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Crown Crystal - Part 15
CROWN CRYSTAL – Part 15
Pg. 58 - Australian Glass (1900-1950)
Valuation Guide by Ken Arnold.
Dark WATERLILY & DRAGONFLY Float Bowl.
Courtesy of Amy
WATER LILY & DRAGONFLY: This lovely 11” float bowl would enhance any collection, whether marigold or black amethyst.
According to Ken Arnold’s Book, black amethyst is known by (delustre-dark/black). The majority of Australian made carnival glass was produced between 1924-1930.
EMU 9 inch Bowl in Marigold.
Master EMU Bowl is 9.5 in. wide x 3.5 in. high.
The EMU Nappies - 5.5 in. wide x 1.75 in. high.
EMU: The design was used on compotes and a salver, as well as the bowls shown here. The small Emu bowl has slight pattern variations to the larger bowl. The five-inch bowls have no reverse pattern. Application was made for this pattern on November 4, 1924, and was registered as No. 40360.
Emu is a flightless native bird. It is featured on the Australian Coat of Arms. The marigold bowl is sometimes found on aqua-based glass.
Roselin Pink and Citron 5 inch Nappies.
Courtesy Margaret Dickinson
2-5inch NAPPIES: In browsing through the Ken Arnold Book, we believe these nappies must be the ones shown on page 30, called Crimped Nappy No. 231.
Left: LILY Mid-Size Vase - Black Amethyst - 4.5 in base
Middle: LILY Funeral Vase - Roselin Pink -10.5 in. high - not iridized.
Right: LILY Funeral Vase - Marigold - 9.5 in. high - 4.75 in. base.
LILY Vase: These 10”-12” vases are shown in the 1929 Crown Crystal Glass Co. Catalogue and listed as No. 295.
PG. 89 - Carnival Glass of Australia.
The 5 line design is common on Crown Crystal Glass.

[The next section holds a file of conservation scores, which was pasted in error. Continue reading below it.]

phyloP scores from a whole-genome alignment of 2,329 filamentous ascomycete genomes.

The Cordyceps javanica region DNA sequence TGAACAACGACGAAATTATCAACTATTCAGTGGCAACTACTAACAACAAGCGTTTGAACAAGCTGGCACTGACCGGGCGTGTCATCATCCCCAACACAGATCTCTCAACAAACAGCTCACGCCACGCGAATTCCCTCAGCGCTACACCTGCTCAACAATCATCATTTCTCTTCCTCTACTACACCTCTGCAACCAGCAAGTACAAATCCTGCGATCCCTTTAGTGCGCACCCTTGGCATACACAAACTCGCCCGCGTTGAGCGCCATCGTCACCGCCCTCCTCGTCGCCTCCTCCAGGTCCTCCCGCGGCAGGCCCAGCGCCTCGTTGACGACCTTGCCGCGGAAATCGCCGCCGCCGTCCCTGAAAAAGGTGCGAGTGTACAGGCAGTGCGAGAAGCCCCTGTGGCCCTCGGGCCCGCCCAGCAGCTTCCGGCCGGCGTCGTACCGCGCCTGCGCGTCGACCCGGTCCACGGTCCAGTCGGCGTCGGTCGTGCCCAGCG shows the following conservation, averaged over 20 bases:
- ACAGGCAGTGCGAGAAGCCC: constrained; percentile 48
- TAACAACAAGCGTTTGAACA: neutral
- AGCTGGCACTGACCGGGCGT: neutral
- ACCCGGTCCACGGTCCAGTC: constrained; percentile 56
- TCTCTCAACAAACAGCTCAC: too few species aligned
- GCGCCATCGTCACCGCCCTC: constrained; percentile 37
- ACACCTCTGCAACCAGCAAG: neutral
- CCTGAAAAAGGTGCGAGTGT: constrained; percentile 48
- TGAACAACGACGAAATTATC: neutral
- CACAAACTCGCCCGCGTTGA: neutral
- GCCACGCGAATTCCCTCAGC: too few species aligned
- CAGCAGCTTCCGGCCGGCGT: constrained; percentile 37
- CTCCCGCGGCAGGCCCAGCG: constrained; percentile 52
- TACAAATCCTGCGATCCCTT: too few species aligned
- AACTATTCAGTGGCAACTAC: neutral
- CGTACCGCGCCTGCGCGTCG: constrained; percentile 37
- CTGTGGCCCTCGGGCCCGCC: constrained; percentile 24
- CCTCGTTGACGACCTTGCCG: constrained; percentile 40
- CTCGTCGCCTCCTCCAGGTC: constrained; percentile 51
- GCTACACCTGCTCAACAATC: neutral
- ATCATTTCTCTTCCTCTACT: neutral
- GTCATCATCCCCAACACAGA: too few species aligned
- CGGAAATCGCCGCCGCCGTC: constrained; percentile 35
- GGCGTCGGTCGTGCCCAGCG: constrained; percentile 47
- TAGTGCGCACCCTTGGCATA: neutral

Black Amethyst PLAIN COMPORT - 5 lines go around the exterior of bowl.
Sold for $2100.11-10 Seeck Auction
PLAIN Comport: Plain interior with the 5 line exterior design. This line design is frequently found on Australian made glass.
5 inch SHRIKE in Marigold - No reverse pattern.
SHRIKE - 5” Bowl: Design is the same as found on the 9” size Shrike bowl. There is no exterior pattern.
Black Amethyst 9 inch SWAN - R 4697 not visible under watermarks.
SWAN – 9” Bowl: This design was registered more than a year after the Kookaburra design in January 1924. The Black Swan is a feature of the Western Australian Flag, and has been in use since the late 1860s. Four sprigs of Christmas Bells are seen encircling the swan design. Sometimes the bowl edge is rounded; others are ruffled. 9” bowls can be found having the Fern and Wattle exterior design. Variations of the Fern and Wattle: Use of either 5 or 6 frond and leaf in the pattern.
Dean & Diane Fry – 6/12
Therefore, putting away lying, “Let each one of you speak truth with his neighbor,”
for we are members of one another.
“Be angry, and do not sin”: do not let the sun go down on your wrath, nor give place to the devil.
Let him who stole steal no longer, but rather let him labor, working with his hands what is good,
that he may have something to give him who has need.
Let no corrupt word proceed out of your mouth, but what is good for necessary edification,
that it may impart grace to the hearers.
And do not grieve the Holy Spirit of God, by whom you were sealed for the day of redemption.
Let all bitterness, wrath, anger, clamor, and evil speaking be put away from you, with all malice.
And be kind to one another, tenderhearted, forgiving one another, even as God in Christ forgave you.
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